The pioneer in e-reading industry seems to have been beaten by a consolidated device that also delivers superb e-reading experience. But is the game over already between Amazon's kindle and Apple's iPad?
When Steve jobs presented the much-anticipated tablet PC, the iPad, during the formal launching of the product, he gave the nod to Amazon for pioneering and revolutionising the electronic books industry. It was only a matter of time until he took an ominous tone that seemed to threaten to burn Kindle, for good. In Steve Jobs' words, "We're going to stand on their shoulders and go a little further." And they have taken e-reading further.
iPad is not exactly an e-reader. It is a hybrid that hovers between a smartphone, a laptop, and in some incredible respects, an e-reading device. What it does exactly, no one can quite pin down. It houses a powerful software that can do anything from playing high definition videos to providing a superb gaming console and, well, everything else in between. E-reading capabilities included. At first glance, iPad seems to run away as a winner in many things. But when pitted against Amazon's Kindle, does it even stand a chance?
The heck it does. Take Steve Jobs' word for it. iPad is a device that can take technologies to much greater heights.
Retailing at $499 per piece, iPad does something more than a $249 Kindle can. It plays all sorts of media very well, it manages Instant Messaging platforms superbly, it allows seamless surfing of the web with the updated and better performing Safari, and has other capabilities that are apparently beyond the reach of Amazon's Kindle.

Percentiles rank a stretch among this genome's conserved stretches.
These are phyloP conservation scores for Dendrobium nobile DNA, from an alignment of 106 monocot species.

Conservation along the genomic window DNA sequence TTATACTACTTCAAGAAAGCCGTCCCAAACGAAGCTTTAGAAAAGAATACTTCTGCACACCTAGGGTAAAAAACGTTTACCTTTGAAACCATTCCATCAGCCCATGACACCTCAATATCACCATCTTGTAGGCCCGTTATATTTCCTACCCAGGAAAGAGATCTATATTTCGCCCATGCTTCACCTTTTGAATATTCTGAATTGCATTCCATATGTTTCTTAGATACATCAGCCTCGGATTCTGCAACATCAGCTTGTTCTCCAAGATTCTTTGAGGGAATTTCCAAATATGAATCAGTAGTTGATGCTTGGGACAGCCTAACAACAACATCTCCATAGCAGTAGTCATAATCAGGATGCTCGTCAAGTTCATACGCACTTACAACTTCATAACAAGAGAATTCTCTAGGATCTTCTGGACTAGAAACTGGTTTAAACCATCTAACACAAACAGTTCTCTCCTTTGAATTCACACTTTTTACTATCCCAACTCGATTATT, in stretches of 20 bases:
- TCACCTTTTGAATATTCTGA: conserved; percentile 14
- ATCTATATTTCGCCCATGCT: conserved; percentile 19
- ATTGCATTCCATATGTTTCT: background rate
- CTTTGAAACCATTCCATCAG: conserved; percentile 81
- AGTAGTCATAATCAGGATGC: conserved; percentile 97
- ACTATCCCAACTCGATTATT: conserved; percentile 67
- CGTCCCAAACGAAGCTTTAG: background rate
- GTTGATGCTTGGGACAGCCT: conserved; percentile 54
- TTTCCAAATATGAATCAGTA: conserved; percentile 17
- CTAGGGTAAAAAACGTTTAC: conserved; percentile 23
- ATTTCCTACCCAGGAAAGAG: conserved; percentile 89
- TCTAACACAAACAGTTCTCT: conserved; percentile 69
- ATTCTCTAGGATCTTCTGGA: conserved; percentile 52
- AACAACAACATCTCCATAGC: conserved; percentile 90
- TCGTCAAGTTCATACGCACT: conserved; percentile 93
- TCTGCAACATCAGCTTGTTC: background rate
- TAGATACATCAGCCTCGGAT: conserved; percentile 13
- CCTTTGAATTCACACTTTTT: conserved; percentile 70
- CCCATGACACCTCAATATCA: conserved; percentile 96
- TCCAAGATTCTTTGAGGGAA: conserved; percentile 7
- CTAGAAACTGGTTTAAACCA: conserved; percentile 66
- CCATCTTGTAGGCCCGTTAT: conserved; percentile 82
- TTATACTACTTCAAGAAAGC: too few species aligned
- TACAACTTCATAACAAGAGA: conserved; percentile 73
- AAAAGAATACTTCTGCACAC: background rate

Now the obvious question, will consumers prefer a multi-functioning device that seems to have consolidated everything from smartphone capabilities to plasma TV capabilities yes ipad enthusiasts go so far as comparing the glossy multitouch screen of iPad to a plasma TV - to a device that only does one thing to serve as a platform for ebooks? More importantly, when Kindle's price go up, will consumers still buy it? Apparently, there are some Kindle die-hard fans out there who appreciate everything Kindle.
Kindle is Amazon's blockbuster for a good reason. It is quite simply the best e-reading device out there. It does what no other e-reading device out there does it takes e-reading experience to a realistic yet more convenient level. It is a no brainer that kindle is not as sophisticated as iPad and that exactly is the selling point for the device. It does house any entertainment applications so users can focus on what they are doing, that is to finish the books they are reading from cover to cover. It also has the slow refresh function which makes it hard for readers to jump from one page to another, making it virtually impossible to skip from one chapter of the book to the next.
Kindle is also much less heavier than iPad. It weighs no more than 1.2 pounds, which is pure convenience for long readers. Compared to iPad which comes at 1.5 pounds, Kindle does not pose any discomfort identical with users who have tried reading with iPad.
So it's a standoff! Apple's iPad has functions that Kindle doesn't even pretend to have but Amazon offers a specialised device that delivers on its promise. In the end, users will still have to decide. Do they need a toy that allows e-reading or an e-reader that does its work very well?
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